SCHOOLS FOR MISRULE: Legal Academia and an Overlawyered America. By Walter Olson. New York and London: Encounter Books. 2011. Pp. 237. $25.95.
FAILING LAW SCHOOLS. By Brian Z. Tamanaha. Chicago and London: The University of Chicago Press. 2012. Pp. xiii, 187. $25.
In January 2012, law professors from across the country arrived in Washington, D.C., for the annual conference of the Association of American Law Schools ("AALS"). It was an opportune moment. The legal economy was struggling. Graduates were begging for jobs and struggling with unprecedented levels of debt.1 The smart talk from the experts was that the legal economy was undergoing a fundamental restructuring.2
For these and other reasons, law schools were under fire, from both inside and outside of the academy. Judges-including the keynote speaker at the AALS conference himself!-derided legal scholarship as useless.3 Law school deans called the economics of law school increasingly unsustainable.4 Legislators and litigators alike were looking into what law schools said and did.5 Professors registered their alarm in high and low places.6
What many call the "law school crisis," and more than a few the "law school scam," managed to pierce the carapace of the AALS. A workshop on "the future of the legal profession and legal education" contained a number of panels whose descriptions promised "frank and open exchanges" about "the many interrelated issues raised by change in both the legal profession and legal education," and "how the current restructuring of law practice likely will affect the organization and economics of law schools."7
Yet, if there was an overall message conveyed by the conference, it was, in the words of Kevin Bacon's character in Animal House, "Remain calm! All is well!"8 It did not escape notice that the AALS rejected at least two proposals for so-called "hot topics" sessions devoted to financial aid and other issues surrounding law schools, concluding that "there was not a strong proposal for a session on the legal education crisis" while finding room for a panel on the U.S. Fish and Wildlife Service.9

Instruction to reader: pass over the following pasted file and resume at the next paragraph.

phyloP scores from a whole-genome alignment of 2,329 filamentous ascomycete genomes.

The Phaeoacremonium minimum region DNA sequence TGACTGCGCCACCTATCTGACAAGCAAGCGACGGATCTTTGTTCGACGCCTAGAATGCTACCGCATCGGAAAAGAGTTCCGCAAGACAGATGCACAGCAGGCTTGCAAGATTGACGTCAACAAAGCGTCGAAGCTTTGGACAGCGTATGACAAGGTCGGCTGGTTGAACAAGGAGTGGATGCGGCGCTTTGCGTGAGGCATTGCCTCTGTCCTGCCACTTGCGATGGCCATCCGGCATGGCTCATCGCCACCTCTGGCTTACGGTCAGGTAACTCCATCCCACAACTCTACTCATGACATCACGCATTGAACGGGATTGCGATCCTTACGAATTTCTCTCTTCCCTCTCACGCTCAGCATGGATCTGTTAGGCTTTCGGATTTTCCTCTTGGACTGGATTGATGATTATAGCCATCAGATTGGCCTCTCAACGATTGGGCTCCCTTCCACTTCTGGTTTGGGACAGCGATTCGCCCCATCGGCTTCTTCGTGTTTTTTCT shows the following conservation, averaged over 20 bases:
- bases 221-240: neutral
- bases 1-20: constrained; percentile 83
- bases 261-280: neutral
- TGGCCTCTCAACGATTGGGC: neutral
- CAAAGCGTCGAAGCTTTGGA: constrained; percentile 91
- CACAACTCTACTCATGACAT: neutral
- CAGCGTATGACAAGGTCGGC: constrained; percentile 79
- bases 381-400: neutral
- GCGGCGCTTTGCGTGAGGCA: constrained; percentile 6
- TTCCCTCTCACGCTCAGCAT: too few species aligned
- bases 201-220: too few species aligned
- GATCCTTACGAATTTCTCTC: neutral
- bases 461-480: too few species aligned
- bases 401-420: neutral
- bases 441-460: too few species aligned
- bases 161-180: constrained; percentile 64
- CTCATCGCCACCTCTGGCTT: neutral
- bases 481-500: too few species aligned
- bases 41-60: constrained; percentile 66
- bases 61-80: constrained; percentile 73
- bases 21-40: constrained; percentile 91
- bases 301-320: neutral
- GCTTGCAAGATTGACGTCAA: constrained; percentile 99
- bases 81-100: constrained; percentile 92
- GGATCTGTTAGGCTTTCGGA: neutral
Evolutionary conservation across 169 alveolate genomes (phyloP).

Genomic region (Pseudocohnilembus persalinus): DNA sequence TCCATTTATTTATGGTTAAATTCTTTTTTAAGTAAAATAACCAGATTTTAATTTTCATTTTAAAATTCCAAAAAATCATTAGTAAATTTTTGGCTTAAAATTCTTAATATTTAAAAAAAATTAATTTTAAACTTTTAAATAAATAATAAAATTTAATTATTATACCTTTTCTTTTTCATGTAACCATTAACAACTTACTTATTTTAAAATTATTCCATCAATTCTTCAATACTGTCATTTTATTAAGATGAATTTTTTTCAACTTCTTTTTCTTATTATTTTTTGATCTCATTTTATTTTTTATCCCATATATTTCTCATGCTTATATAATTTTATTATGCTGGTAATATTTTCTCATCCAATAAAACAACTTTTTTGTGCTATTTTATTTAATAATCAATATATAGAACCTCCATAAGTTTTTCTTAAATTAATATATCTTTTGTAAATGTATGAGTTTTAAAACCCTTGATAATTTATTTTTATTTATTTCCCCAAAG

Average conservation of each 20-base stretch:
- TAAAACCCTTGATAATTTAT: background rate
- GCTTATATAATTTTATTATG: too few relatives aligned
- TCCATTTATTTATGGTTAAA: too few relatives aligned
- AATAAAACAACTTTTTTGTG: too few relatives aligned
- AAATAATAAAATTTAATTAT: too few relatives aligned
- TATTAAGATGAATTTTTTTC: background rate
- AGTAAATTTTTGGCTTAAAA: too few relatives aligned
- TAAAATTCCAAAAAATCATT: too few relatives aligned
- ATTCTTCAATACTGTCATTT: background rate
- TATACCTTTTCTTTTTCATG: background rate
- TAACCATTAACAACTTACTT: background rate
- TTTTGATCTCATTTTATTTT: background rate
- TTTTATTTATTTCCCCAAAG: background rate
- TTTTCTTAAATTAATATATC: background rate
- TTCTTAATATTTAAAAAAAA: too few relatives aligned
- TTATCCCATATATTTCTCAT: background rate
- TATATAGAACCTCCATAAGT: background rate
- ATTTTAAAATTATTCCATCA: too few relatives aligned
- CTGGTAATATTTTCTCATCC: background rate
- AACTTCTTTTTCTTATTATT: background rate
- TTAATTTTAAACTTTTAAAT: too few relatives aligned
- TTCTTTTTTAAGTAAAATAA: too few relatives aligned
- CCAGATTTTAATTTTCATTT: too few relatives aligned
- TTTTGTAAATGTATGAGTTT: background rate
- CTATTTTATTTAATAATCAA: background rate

Not coincidentally, public discussion of the law school "crisis" or "scam" reached its boiling point around the same time as the rise of the Occupy Wall Street movement and not long after the rise of its counterpart on the right, the Tea Party movement. All three phenomena sounded a distinct note of populism, and all were connected to the present economic doldrums. All three voiced complaints that predated the recession, and all three gener- ated calls for immediate action-usually more vague than specific. Finally, all of them spoke to a vision of a divided society, one nicely captured by the meme of the "1 percent" versus the "99 percent."10 Some elite group- bankers, incumbent politicians, law schools-had managed to enrich itself at the expense of a suffering majority. A reckoning was due.
Popular dichotomies such as the "1 percent" versus the "99 percent," however, are often unclear about what how to define the divide and who falls within which group. In the political realm, the question is whether the division is class-based-whether it involves a simple distinction between the wealthiest and everyone else-or culture-based, involving divisions between "Wall Street" and "Main Street," the elite and the common man, the lattesipper and the beer-drinker, and so on.
Something of this vagueness is also present in debates over what ails the law schools. Is the problem structural and economic-a problem of debt, tuition, and job scarcity, exacerbated by a lack of transparency on the law schools' part? Or is the problem what law schools do, particularly their failure to produce students who are educated in the actual practice of law rather than in airless theorizing about "the influence of Immanuel Kant on evidentiary approaches in 18th Century Bulgaria?"11
Many critiques of law schools focus on either economic or culture-war explanations. …